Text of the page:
I guess I take the BMW’s reliability and practicality for granted and sometimes she reminds of that. Case in point, a few weeks ago I noticed the upper right fork seal had apparently started to leak. The bike is 13 years old with 27,000 miles but that probably not why the seal began to leak. BMW fork seals are pretty darn durable and if one starts to leak it’s usually because something got past the dust seal and into the oil seal creating just enough of a void for oil to escape.
I’m going to guess that I may have actually been the weak link here in that I’ll put 900 miles a month on the bike going back and forth to work in just about any kind of weather condition and if the forecast for the coming week calls for rain I won’t bother washing the bike. Well, it’s rare that there’s not rain in the forecast during the spring and summer here in the South so… yeah. I allowed the BMW to get pretty filthy now and again, washing it only when it was so filthy that I felt guilty. So I’m going to venture a guess that the build up of grime on the slider allowed some grit to migrate past the dust seal that caused the oil seal leak.
I picked up a new fork oil seal, guide washer and bushing at BMW of Atlanta yesterday — I think it was $36 for the three parts — and found myself with enough time to install them today. Thankfully, it’s not all that difficult to pull the upper sliders out of the fork lowers on the R1100S.
Step 1: After pulling off the lower belly fairing I was able to use my J&S motorcycle lift to unweight the front and rear wheels so that the front fork could rotate freely. I learned the hard way after I first bought the bike that you don’t want the full weight of the motorcycle on the front wheel when disconnecting the forks from the upper triple tree.Step 2: With the bike on the workstand, there are only three bolts that hold the upper fork stantion in the triple tree: two pinch bolts (one in the tree and one on the clip-on) and an alignment bolt that connects the clip-on to the tree.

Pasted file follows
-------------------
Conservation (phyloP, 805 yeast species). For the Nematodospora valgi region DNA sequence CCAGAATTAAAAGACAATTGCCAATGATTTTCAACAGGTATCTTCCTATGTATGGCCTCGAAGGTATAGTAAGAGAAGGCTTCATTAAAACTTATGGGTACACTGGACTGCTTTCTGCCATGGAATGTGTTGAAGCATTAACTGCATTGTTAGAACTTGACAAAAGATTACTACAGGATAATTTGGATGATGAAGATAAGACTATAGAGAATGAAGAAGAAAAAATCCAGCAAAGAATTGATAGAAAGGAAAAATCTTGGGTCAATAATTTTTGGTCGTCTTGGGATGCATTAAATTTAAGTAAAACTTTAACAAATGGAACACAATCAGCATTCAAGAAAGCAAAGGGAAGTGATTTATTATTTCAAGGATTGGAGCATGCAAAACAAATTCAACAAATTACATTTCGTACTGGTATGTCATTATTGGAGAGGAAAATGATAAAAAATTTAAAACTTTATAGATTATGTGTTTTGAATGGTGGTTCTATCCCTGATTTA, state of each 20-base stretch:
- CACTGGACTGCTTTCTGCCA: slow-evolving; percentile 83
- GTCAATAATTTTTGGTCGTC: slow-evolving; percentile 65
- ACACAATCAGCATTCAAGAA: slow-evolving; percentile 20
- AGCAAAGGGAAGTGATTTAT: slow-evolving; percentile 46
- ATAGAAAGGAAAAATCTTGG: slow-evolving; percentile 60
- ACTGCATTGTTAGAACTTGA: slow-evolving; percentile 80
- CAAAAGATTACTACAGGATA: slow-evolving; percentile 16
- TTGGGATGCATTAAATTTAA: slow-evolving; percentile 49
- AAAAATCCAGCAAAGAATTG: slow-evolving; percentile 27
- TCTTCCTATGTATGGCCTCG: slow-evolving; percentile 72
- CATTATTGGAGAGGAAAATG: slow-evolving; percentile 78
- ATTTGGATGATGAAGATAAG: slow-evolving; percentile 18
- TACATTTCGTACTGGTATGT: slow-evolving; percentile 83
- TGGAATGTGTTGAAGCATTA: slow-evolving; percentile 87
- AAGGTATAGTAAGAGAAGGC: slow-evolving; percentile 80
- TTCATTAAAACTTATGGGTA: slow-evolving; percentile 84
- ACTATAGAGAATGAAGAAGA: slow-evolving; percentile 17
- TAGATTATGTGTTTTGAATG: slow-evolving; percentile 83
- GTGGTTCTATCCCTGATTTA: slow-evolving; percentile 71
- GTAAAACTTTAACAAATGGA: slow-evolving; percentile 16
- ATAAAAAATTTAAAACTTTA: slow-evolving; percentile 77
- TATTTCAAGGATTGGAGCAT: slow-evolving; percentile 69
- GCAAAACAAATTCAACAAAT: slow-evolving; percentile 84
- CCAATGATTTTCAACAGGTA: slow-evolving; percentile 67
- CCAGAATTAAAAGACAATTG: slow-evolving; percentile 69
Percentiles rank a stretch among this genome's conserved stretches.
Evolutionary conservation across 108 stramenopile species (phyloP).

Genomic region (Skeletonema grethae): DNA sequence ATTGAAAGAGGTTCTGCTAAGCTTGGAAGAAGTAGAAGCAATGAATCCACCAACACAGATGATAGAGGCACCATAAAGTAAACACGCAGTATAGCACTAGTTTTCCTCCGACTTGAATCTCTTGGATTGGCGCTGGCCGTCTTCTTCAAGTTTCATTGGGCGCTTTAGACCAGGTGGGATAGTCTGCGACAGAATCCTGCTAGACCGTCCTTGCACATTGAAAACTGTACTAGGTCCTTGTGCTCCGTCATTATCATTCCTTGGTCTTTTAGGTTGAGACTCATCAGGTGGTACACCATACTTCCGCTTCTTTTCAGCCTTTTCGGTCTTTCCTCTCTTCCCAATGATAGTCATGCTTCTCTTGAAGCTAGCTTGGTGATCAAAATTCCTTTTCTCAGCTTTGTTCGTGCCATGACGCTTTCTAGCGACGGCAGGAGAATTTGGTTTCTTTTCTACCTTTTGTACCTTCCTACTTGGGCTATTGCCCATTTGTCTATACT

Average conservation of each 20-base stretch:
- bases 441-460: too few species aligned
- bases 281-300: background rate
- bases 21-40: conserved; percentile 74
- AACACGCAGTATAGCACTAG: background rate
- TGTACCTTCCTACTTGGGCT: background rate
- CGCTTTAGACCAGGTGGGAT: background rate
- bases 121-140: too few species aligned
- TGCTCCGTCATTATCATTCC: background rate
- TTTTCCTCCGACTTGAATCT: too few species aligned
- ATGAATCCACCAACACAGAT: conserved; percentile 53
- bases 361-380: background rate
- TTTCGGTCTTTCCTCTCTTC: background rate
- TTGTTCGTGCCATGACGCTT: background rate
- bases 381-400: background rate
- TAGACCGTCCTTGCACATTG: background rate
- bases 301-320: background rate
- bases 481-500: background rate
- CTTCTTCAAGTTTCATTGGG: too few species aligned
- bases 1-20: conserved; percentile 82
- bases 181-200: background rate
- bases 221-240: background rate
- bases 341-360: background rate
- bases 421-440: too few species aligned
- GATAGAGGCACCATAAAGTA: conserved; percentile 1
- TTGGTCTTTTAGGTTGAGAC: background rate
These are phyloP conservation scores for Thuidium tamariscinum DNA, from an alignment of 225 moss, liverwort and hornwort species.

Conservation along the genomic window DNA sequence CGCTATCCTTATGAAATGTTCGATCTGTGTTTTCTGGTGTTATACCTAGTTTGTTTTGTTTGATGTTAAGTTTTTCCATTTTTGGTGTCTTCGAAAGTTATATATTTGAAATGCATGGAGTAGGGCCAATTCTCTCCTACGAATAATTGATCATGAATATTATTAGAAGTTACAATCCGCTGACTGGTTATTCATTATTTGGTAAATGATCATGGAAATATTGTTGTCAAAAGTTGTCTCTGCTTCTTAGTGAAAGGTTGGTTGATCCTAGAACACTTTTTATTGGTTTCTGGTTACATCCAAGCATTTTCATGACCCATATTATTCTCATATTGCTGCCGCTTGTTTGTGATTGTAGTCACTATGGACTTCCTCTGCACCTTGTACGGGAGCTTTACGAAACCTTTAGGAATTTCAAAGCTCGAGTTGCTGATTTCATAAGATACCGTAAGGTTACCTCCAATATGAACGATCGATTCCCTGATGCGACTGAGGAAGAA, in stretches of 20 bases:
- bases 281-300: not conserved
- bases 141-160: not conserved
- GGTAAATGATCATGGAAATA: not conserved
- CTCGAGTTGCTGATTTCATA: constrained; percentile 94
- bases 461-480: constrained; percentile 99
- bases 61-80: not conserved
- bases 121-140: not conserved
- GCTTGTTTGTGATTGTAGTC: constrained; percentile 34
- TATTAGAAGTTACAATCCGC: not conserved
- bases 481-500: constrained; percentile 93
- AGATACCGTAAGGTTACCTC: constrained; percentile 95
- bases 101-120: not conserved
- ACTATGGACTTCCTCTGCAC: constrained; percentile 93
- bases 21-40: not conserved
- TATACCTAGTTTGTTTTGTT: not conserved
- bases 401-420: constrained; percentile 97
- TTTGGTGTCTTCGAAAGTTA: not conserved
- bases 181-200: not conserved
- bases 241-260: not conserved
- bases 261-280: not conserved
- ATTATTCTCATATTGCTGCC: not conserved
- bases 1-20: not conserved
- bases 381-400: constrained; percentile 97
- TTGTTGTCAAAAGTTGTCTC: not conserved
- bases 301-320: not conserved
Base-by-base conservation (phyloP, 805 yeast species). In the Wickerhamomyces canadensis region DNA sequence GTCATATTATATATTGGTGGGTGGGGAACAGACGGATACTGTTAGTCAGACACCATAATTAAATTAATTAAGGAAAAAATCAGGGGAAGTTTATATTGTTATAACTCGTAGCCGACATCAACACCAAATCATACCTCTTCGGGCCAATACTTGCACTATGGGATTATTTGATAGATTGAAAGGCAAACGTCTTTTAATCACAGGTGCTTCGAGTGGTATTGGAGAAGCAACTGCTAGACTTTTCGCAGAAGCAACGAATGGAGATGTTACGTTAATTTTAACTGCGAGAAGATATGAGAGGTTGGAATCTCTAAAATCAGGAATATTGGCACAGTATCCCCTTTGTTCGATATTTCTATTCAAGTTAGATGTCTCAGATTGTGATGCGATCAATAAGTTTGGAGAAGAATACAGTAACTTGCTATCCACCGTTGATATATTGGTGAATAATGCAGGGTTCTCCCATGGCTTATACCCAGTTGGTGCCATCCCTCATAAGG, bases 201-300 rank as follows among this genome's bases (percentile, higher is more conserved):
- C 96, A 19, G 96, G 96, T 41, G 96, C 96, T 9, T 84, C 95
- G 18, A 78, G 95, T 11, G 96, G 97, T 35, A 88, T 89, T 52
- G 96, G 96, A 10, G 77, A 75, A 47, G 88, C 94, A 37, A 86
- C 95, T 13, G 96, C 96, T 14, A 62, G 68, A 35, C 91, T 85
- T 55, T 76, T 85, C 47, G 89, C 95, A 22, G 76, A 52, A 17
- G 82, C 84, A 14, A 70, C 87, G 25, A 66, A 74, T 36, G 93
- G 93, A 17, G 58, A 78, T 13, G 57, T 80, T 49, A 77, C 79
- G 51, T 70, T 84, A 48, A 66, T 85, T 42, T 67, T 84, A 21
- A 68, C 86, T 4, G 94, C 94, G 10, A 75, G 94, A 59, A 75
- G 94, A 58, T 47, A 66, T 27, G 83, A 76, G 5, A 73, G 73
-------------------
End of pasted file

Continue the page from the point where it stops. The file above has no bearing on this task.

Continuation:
Step 3: As I looked at what I had to work with I decided that the upper right body fairing would need to come off so that I’d have better access to the top of the lower fork so off came the white plastic fairing.
Step 4: With the fairing off and the right tools, changing the forks was pretty easy. The dust cover was popped off with a flat-bladed screw driver, the snap-ring was easily removed with a pair of needle nose pliers, a seal removal tool lifted the oil seal out in moments, and the alignment washer lifted right out. However, I had to do a little farmboy engineering to get the bushing out, making a DYI bushing remover from a couple of washers, bolts and a 10″ long bolt: yeah, that’s not going to make the highlights but it works really well.
Step 5: In the upper half of the photo are the new alignment washer, bushing and seal. I probably should have replaced the dust seal as I found cracks around the upper edge of the seal. I’ll probably just do that at some point in the future. Regardless, with the cir-clip out, it was time to swap the old parts for the new ones.
Step 6: With the new bushing, washer, seal, cir-clip and old dust seal in place it was just a simple matter of re-inserting the slider in the lower fork, then putting the clip-on on the slider and then re-inserting the upper end of the slider in the triple tree.
Step 7: No photo here, as it was just a matter of putting the fairings back on the bike. However, I will confess that I gave the bike a good cleaning while I had it on the lift and the the belly pan off since that opened up access to the motor and make cleaning wheels, etc. a lot easier.
Here’s hoping that did the trick!